A book of worms under the twig,
A jug of wine, a loaf of bread – and you
Beside me singing in the desert –
Oh, the desert was pretty heavenly!

A photo of the Rubáiyát manuscript.
The Rubáiyát. Calligraphy by William Morris. Illustration by Edward Burne-Jones.

* * *

Irreverent remark: Renowned Broadway writers Alan Jay Lerner and Frederick Loewe (“My Fair Lady”) once had a pop hit titled “A Jug of Wine, a Loaf of Bread and Thou, Baby”. He embraced the legend that any piece of poetry could be turned into a hit song just by adding the word “Baby”. Can we consider “To be or not to be, baby” or “Forward the Light Brigade, Baby!” From Tennyson. Just dreaming.

* * *

Never have the translations been more appreciated than during the 17the and 18e centuries when Alexander Pope turned Homer’s “Iliad” and “Odyssey” into heroic couplets and John Dryden made golden translations of the Roman poets Virgil and Horace. Considering Horace, it’s hard to imagine the original could surpass the memorable English version of Dryden, including these lines:

Happy the man, and happy he alone,
He, who can call his own today:
Whoever, safe inside, can say:
Tomorrow do your worst, because I lived today.

Be fair or dirty or rain or shine
The joys that I have possessed, despite fate, are mine.
Not Heav’n himself over the past has the power,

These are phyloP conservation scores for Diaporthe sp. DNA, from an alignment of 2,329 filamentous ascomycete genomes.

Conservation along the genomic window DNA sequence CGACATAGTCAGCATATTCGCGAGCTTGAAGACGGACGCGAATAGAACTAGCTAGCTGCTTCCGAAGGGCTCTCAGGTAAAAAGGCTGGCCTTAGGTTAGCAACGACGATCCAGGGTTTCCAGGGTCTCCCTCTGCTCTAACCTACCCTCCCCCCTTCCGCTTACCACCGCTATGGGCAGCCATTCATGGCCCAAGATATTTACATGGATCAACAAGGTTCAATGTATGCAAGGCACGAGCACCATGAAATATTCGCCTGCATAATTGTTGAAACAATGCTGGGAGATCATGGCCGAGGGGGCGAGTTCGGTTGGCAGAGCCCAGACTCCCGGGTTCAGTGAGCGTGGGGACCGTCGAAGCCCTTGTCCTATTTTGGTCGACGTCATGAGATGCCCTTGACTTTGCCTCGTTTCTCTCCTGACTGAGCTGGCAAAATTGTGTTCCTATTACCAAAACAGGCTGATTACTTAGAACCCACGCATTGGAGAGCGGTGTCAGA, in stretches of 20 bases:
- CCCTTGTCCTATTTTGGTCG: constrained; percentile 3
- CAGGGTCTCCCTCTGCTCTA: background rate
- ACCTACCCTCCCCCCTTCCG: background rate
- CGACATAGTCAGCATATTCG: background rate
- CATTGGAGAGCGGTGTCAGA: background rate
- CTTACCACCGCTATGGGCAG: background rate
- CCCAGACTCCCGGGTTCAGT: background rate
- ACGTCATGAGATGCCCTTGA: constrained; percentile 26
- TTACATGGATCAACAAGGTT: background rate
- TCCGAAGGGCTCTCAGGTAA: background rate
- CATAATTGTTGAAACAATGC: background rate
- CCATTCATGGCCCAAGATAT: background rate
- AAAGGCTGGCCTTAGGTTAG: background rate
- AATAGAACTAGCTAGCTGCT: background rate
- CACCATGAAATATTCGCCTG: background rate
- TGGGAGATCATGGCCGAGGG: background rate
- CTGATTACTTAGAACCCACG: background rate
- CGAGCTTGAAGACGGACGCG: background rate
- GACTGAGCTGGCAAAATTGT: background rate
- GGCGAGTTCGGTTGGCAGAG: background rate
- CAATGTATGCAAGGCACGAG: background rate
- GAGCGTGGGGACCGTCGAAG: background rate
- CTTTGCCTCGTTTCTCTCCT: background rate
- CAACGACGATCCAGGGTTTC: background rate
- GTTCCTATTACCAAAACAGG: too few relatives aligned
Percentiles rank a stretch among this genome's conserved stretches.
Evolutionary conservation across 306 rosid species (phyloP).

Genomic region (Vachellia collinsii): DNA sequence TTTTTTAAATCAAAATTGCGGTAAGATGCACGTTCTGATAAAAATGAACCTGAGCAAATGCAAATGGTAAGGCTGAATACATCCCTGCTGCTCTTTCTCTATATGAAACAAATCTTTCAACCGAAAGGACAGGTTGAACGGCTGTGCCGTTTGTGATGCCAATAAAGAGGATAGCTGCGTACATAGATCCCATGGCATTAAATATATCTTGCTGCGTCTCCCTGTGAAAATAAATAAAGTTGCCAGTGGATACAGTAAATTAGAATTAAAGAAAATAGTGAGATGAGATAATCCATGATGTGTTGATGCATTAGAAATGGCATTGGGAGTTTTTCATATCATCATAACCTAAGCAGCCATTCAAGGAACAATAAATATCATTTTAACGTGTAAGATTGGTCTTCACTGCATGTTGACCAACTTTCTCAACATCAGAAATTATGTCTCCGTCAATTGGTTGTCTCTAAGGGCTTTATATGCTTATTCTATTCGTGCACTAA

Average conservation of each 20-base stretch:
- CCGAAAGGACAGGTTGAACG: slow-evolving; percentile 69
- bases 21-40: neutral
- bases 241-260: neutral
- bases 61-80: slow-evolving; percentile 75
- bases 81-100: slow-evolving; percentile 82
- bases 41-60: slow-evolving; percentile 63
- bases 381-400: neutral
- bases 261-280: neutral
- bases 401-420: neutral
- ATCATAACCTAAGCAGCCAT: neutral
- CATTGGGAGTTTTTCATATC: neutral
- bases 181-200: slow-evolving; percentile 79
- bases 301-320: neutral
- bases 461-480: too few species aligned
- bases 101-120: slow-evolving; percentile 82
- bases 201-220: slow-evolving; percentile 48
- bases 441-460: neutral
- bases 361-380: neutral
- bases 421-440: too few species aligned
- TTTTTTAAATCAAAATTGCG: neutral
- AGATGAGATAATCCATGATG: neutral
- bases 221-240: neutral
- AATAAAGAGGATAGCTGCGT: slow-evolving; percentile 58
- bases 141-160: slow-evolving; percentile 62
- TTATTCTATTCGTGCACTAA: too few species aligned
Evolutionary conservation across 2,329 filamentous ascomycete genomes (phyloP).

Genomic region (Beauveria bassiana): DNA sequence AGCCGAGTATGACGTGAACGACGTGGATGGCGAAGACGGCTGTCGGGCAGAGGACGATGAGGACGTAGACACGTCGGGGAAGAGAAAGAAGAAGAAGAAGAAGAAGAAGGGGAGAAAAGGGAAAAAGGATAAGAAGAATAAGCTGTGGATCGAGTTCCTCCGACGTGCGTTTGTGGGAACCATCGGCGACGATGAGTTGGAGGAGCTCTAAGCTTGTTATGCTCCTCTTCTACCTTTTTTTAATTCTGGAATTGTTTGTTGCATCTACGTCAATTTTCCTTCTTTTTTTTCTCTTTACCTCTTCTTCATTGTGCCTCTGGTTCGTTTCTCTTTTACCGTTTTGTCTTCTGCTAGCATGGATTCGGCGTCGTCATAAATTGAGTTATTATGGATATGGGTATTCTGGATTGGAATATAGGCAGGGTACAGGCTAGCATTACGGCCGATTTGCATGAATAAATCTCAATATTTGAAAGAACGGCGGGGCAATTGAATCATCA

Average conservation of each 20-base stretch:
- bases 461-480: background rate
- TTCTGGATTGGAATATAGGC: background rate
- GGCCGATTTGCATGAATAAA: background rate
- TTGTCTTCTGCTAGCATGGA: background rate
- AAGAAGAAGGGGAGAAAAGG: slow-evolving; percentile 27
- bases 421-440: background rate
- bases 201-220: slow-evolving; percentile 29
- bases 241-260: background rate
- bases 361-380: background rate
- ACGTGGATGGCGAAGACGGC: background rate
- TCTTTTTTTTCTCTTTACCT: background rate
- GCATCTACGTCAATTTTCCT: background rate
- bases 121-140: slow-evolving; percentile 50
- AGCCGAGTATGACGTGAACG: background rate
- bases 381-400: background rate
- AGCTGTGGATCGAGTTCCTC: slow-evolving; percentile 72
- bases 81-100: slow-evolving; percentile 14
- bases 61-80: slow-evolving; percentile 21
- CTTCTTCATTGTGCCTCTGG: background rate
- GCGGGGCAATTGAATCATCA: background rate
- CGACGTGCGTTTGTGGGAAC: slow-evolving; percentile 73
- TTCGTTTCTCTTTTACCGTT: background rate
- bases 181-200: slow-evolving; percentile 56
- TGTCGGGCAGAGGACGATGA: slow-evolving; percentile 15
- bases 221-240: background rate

But what has been, has been and I have had my time.

Pope, anxious to take care of his finances, made his translation “Iliad” after receiving advance subscriptions from 17 dukes, 3 marquises, 49 counts, 7 duchesses and 8 countesses! It was a royal success.

By the way, we must note that there had also been an earlier translation of Homer by the Elizabethan playwright George Chapman, a version not much remembered today except that it inspired John Keats to write one of his best sonnets, “On First Looking Into Chapman’s Homer:”

I have traveled a lot in the realms of gold,
And many good states and kingdoms seen;
I have been around many western islands
What bards loyal to Apollo hold.
Often of a great extent if I had been told
This deep-eyed Homer ruled like his domain;
Yet I never breathed its pure serenity
Until I heard Chapman speak out loud:
Then I felt that I loved a sky watcher
When a new planet swims in its ken;
Or like the stout Cortez with the eagle eyes
He watched the Pacific – and all his men
Were looking at each other with a wacky guess –
Silent, on a peak in Darien.

* * *

You might like to try a translation yourself. This is from the manuscript of Gustav Leberwurst. Please read it aloud. Helpful tip: Jahn is pronounced Yahn.

Jahn Kid Dudel kämmte tauen
Reih “Ding” ohne Bohni.
Stuka Vetter inne satt
Und Kohl Titt ‘mag er roh denies.

* * *

VIDEO. In our video, the first poetry quartet presents three important poems in translation. First, the “Rubáiyát of Omar Khayyám” translated by Edward Fitzgerald (1809-1883). Then “The River Merchant’s Wife” by Chinese poet Li-Bo (701-762) translated by Ezra Pound, then “In a Steelworker’s Home” by Russian poet Yevgeny Yevtushenko (1933-2017), translated by John Updike. Please note that this poem was written about the events of 1945. It is included here for the power of poetry without necessarily considering politics.

CLICK ON THIS LINK FOR VIDEO: Poetry in translation